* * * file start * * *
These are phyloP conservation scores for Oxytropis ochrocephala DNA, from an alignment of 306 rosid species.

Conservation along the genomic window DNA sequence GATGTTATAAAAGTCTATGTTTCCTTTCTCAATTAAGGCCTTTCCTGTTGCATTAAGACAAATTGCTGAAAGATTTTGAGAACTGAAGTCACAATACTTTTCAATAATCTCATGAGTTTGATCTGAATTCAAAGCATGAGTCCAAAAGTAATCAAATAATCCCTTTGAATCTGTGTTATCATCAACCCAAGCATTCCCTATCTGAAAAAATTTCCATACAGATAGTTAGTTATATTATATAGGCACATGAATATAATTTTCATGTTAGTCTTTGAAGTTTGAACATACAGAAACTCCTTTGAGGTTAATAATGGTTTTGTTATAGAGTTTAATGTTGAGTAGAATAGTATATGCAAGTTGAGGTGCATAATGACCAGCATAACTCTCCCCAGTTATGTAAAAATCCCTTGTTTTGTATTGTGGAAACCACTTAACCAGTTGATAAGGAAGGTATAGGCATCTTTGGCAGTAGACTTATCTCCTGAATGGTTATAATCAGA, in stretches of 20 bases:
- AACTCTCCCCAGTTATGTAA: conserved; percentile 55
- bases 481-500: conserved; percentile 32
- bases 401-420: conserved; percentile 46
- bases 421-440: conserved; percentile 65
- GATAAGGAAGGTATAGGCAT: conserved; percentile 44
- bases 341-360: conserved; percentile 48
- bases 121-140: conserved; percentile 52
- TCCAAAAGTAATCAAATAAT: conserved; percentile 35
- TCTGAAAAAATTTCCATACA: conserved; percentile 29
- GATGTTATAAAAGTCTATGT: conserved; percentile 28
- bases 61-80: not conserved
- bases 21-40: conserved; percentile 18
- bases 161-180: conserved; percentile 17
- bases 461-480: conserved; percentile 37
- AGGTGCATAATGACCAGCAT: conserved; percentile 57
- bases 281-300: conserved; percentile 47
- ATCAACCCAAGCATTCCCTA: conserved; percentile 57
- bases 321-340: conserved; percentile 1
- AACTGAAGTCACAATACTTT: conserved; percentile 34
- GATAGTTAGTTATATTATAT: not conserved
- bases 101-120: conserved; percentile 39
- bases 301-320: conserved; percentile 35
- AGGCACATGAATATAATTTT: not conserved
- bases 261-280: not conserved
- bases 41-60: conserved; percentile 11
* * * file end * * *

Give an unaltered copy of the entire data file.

These are phyloP conservation scores for Oxytropis ochrocephala DNA, from an alignment of 306 rosid species.

Conservation along the genomic window DNA sequence GATGTTATAAAAGTCTATGTTTCCTTTCTCAATTAAGGCCTTTCCTGTTGCATTAAGACAAATTGCTGAAAGATTTTGAGAACTGAAGTCACAATACTTTTCAATAATCTCATGAGTTTGATCTGAATTCAAAGCATGAGTCCAAAAGTAATCAAATAATCCCTTTGAATCTGTGTTATCATCAACCCAAGCATTCCCTATCTGAAAAAATTTCCATACAGATAGTTAGTTATATTATATAGGCACATGAATATAATTTTCATGTTAGTCTTTGAAGTTTGAACATACAGAAACTCCTTTGAGGTTAATAATGGTTTTGTTATAGAGTTTAATGTTGAGTAGAATAGTATATGCAAGTTGAGGTGCATAATGACCAGCATAACTCTCCCCAGTTATGTAAAAATCCCTTGTTTTGTATTGTGGAAACCACTTAACCAGTTGATAAGGAAGGTATAGGCATCTTTGGCAGTAGACTTATCTCCTGAATGGTTATAATCAGA, in stretches of 20 bases:
- AACTCTCCCCAGTTATGTAA: conserved; percentile 55
- bases 481-500: conserved; percentile 32
- bases 401-420: conserved; percentile 46
- bases 421-440: conserved; percentile 65
- GATAAGGAAGGTATAGGCAT: conserved; percentile 44
- bases 341-360: conserved; percentile 48
- bases 121-140: conserved; percentile 52
- TCCAAAAGTAATCAAATAAT: conserved; percentile 35
- TCTGAAAAAATTTCCATACA: conserved; percentile 29
- GATGTTATAAAAGTCTATGT: conserved; percentile 28
- bases 61-80: not conserved
- bases 21-40: conserved; percentile 18
- bases 161-180: conserved; percentile 17
- bases 461-480: conserved; percentile 37
- AGGTGCATAATGACCAGCAT: conserved; percentile 57
- bases 281-300: conserved; percentile 47
- ATCAACCCAAGCATTCCCTA: conserved; percentile 57
- bases 321-340: conserved; percentile 1
- AACTGAAGTCACAATACTTT: conserved; percentile 34
- GATAGTTAGTTATATTATAT: not conserved
- bases 101-120: conserved; percentile 39
- bases 301-320: conserved; percentile 35
- AGGCACATGAATATAATTTT: not conserved
- bases 261-280: not conserved
- bases 41-60: conserved; percentile 11